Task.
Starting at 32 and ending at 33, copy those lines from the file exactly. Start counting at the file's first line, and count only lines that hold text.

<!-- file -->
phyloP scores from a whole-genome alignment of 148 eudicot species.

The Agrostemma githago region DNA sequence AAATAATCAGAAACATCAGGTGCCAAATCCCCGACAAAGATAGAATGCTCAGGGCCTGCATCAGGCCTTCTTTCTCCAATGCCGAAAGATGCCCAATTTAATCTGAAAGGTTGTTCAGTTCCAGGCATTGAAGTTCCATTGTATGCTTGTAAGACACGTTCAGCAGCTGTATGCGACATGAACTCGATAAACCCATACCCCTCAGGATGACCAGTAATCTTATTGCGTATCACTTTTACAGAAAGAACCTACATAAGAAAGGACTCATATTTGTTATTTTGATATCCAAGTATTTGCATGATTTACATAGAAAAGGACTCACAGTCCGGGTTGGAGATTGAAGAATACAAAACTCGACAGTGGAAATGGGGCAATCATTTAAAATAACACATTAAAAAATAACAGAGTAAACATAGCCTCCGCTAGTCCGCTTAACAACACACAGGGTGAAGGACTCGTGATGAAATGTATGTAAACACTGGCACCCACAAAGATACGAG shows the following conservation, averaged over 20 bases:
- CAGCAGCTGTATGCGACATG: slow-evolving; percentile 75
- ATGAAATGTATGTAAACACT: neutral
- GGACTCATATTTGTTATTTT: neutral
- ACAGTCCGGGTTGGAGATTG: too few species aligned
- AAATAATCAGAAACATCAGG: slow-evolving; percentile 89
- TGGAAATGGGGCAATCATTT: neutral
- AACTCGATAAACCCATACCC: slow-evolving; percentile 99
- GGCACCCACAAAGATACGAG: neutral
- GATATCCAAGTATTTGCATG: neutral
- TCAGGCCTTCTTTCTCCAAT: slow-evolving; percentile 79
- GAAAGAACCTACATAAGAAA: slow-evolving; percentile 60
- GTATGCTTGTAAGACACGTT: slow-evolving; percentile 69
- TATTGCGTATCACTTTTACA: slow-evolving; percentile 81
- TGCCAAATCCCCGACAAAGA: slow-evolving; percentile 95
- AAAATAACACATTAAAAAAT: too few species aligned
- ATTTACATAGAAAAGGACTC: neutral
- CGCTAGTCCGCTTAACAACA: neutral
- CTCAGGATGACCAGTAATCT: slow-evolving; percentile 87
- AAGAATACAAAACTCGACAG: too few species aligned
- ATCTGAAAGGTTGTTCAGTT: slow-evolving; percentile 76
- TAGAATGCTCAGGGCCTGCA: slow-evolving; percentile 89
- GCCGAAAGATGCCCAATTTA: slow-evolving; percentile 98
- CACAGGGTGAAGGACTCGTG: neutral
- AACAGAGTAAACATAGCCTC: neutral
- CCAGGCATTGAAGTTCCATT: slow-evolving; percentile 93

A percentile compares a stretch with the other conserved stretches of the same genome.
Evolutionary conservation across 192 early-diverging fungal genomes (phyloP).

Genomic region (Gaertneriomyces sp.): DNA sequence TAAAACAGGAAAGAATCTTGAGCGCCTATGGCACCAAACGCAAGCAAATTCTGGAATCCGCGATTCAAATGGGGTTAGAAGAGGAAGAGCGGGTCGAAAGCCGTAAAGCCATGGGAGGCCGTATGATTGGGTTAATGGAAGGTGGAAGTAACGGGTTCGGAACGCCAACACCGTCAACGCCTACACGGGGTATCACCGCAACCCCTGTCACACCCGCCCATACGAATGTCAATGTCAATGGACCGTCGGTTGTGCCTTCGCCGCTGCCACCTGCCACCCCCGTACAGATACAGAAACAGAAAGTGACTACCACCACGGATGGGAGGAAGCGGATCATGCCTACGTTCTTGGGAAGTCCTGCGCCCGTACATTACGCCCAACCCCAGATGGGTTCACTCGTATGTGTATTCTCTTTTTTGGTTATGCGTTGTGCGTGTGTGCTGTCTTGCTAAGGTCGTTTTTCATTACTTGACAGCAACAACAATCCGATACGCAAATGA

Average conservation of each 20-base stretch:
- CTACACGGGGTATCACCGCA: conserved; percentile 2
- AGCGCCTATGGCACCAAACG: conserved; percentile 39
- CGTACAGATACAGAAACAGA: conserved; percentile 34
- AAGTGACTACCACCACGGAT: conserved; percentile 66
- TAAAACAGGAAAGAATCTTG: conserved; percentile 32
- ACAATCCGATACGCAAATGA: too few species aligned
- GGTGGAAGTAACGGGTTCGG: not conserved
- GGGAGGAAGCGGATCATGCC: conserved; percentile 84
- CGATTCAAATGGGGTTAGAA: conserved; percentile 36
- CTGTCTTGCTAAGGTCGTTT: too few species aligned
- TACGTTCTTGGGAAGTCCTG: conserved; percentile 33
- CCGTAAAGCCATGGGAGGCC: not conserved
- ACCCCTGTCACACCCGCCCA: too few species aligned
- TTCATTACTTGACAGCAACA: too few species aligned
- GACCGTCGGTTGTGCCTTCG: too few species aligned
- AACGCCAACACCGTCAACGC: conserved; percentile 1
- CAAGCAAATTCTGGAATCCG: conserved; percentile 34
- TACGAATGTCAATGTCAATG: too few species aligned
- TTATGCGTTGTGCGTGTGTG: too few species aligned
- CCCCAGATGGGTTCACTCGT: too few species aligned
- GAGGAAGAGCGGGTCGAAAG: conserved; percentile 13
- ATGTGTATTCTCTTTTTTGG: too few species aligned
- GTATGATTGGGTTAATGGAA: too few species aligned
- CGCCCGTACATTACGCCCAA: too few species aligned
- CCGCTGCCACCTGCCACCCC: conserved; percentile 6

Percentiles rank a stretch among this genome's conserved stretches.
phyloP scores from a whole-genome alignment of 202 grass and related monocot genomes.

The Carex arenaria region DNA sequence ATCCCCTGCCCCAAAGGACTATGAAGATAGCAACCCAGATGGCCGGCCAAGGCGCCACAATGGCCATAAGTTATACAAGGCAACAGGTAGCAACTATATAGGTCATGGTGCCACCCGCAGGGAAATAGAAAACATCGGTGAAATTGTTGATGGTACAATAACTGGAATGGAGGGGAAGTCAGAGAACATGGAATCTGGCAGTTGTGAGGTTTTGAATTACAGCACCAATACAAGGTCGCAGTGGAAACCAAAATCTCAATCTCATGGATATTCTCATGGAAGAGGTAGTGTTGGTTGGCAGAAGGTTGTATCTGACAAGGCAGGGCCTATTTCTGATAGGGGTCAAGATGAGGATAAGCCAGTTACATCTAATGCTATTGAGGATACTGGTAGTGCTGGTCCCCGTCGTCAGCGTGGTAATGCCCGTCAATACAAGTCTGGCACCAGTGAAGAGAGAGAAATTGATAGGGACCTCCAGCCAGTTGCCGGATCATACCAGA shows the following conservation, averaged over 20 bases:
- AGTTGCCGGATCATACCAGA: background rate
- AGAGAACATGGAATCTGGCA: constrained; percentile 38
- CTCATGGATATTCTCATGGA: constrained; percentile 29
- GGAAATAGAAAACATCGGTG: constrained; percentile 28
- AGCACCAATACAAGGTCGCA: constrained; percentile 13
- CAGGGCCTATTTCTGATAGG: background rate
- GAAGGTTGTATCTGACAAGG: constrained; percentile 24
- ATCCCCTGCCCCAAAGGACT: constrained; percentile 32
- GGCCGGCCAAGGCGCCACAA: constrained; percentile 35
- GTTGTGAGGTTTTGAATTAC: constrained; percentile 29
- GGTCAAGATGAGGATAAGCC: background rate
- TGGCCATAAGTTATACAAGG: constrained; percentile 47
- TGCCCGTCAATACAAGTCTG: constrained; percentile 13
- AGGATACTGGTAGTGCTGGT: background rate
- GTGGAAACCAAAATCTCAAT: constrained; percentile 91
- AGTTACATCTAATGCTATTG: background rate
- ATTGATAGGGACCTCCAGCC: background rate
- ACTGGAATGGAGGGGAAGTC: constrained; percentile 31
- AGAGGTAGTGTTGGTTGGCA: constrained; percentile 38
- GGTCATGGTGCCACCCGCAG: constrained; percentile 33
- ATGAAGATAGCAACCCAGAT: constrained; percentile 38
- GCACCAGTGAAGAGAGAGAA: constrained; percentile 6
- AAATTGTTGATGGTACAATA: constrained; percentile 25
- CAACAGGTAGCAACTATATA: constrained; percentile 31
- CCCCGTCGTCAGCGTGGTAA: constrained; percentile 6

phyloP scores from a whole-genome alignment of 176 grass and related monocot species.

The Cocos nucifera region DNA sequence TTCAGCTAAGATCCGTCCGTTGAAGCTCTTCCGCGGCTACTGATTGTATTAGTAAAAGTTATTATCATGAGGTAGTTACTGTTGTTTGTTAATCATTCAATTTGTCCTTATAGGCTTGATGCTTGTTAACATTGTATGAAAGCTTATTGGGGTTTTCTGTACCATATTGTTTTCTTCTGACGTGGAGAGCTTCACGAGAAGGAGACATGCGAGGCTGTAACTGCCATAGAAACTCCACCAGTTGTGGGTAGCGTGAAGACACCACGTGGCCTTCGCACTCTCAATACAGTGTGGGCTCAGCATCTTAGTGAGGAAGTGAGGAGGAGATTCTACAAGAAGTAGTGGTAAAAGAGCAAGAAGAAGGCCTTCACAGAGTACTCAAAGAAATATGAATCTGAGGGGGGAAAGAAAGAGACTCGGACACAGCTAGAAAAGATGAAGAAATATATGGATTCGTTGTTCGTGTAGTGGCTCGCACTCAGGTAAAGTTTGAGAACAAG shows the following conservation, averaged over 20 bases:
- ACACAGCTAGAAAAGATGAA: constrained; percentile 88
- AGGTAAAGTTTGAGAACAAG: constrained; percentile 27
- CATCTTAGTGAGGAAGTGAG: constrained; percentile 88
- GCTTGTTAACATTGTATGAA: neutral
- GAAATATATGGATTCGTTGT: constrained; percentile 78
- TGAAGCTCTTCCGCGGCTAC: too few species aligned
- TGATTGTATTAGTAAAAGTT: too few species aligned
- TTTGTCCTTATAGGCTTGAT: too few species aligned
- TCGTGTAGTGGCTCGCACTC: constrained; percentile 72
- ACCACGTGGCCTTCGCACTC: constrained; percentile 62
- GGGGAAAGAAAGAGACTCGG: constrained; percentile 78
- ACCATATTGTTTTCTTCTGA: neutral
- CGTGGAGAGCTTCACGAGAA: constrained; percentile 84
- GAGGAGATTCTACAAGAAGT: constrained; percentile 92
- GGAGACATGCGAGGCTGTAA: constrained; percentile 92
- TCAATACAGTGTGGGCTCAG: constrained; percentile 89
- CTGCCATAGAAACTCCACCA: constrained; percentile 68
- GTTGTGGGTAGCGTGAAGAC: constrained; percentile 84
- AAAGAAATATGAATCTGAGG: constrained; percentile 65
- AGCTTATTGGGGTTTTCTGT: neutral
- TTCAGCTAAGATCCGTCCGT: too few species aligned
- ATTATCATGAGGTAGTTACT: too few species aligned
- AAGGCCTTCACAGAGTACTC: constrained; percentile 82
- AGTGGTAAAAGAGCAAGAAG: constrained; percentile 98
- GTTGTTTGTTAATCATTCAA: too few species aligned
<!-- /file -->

- CTACACGGGGTATCACCGCA: conserved; percentile 2
- AGCGCCTATGGCACCAAACG: conserved; percentile 39